And so it begins. Tomorrow we see the release of the long-awaited X-Men Origins: Wolverine to the big screen. Hitting stores shelves the same day will be the video game tie-in of the same name, available for the Xbox 360 and PS3.
I am suitably hyped for the film component of this cross-media marketing blitz. Despite the tepid reviews, my love for comic book movies and for Wolverine specifically ensures the question of my ticket purchase is a foregone conclusion. A star vehicle for our favourite mutton-chopped, mutant canuck as been teased for years. What self-respecting movie and comic book nerd wouldn't be excited? But the big question as it pertains to the writers of this blog and to all of you reading is just how good of a movie game will this be?
Although I may be fine with risking $12 (or rather, $7 with my prepaid Famous Players voucher) and 90 minutes of life on a movie, the same cannot be said for a $60 game and a few hours in front of the tube.
Traditionally, video game adaptations of movies have never fared very well at the hands of critics or at the retail counter. Gamers approach these kind of games with trepidation and with good reason. They are typically rushed products, rife with bugs and uninspired design mechanics. They are regarded as quick & dirty cash-ins, just another cog in the machinery that is our modern entertainment industry.
The thing is, gamers know this, publishers probably know this and developers are no doubt intimately familiar with the pitfalls of movie-licensed games. There's actually been a trend of late for publishers and developers to step up their efforts to improve the quality of their product. And in the absence of quality, there is still the marketing angle being pushed of, "THIS is the movie game that finally breaks the negative stigma of movie games". This message is then disseminated to the gaming press and we all hold our collective breath wondering if this truly is the case.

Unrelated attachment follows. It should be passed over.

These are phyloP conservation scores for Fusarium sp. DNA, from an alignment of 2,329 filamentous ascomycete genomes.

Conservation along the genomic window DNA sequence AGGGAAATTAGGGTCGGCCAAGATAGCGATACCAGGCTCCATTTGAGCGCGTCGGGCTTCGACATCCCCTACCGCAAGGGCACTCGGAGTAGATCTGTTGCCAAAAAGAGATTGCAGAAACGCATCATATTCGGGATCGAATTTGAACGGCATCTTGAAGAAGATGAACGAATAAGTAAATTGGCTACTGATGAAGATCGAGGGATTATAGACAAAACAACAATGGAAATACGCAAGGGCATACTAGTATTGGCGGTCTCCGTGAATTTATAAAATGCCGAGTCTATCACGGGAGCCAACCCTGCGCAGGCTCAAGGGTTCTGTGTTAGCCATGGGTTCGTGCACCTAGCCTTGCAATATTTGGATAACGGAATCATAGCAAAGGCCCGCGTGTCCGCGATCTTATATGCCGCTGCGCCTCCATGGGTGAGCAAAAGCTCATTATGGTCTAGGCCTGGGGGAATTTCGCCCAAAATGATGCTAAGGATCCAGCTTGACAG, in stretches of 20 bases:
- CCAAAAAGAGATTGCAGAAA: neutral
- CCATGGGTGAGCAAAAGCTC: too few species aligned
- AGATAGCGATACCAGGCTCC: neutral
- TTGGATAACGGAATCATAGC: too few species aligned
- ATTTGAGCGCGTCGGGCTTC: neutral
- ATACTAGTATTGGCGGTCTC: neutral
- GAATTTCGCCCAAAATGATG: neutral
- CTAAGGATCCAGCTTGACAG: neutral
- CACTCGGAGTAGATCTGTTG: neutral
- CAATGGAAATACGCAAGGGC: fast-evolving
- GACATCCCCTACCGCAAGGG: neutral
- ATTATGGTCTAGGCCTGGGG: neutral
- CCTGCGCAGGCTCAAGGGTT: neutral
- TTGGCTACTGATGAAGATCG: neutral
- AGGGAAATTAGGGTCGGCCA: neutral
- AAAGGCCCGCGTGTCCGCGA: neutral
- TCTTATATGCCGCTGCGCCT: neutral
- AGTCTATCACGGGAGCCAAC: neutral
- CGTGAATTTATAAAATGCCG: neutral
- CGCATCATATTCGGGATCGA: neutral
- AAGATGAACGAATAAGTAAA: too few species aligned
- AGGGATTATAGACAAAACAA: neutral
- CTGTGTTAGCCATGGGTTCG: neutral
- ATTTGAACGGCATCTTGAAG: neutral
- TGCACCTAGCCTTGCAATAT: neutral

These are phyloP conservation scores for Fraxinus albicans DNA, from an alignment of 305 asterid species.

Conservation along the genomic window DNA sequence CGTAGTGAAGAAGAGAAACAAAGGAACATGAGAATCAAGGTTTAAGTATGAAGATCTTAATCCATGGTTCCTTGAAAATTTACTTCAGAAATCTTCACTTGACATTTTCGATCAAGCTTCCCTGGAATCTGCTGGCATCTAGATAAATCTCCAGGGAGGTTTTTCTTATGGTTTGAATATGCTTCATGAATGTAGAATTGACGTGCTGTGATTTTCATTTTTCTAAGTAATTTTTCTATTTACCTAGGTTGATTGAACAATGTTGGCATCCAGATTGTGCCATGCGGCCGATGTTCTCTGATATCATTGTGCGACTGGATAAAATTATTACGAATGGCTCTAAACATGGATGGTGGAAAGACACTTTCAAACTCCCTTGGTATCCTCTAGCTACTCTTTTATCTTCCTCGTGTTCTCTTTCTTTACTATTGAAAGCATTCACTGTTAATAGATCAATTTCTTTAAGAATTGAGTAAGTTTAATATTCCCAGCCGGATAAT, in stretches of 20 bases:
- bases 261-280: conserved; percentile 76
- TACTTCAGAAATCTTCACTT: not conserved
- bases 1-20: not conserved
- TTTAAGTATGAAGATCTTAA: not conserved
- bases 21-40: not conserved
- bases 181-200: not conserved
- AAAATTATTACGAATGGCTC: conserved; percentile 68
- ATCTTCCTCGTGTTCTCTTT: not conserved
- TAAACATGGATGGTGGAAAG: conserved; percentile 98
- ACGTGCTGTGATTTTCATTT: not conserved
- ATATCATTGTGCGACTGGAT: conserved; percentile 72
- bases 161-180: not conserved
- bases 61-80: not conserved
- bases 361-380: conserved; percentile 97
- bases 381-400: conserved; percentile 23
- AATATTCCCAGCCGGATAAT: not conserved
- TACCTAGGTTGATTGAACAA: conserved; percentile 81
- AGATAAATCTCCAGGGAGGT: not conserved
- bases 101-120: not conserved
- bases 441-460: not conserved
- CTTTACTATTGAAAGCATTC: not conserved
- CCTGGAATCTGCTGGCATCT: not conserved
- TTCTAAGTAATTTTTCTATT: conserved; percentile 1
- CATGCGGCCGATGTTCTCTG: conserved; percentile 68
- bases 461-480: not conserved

Well, one only needs look at games like The Bourne Conspiracy and Wanted: Weapons of Fate to see that the industry still has some ways to go in elevating the quality of movie games.
So it's not unreasonable to cast a doubtful eye towards the next great hope. The X-Men Origins: Wolverine games comes to market with a full head of steam, gliding on the coattails of some extremely sexy trailers along with the barely contained over-confidence of developer interviews with various Raven team members. And why not? This game looks like a wild ride: breath-taking set pieces, blistering melee combat and unprecedented displays of gore. Wolverine's fury has rarely been so unflinching in its grit and violence.
So the hype is there and god knows, so is the pedigree. Raven built their name on being one of the finest purveyors of Quake engine-powered shooters (Hexen anyone?). They have also transitioned very well to current-gen console development as the masterminds behind the fantastic Marvel: Ultimate Alliance.
But is it enough to break the curse that has plagued movie games for so long? Activision and Raven would certainly like you to think so. My skepticism persists, however, as developers continue to make Starbreeze's work on the Riddick franchise look like a once-in-a-lifetime fluke instead of the new standard for the genre.
C'mon, Wolvie, make us proud! I dare you to brood and slash your way to our hearts.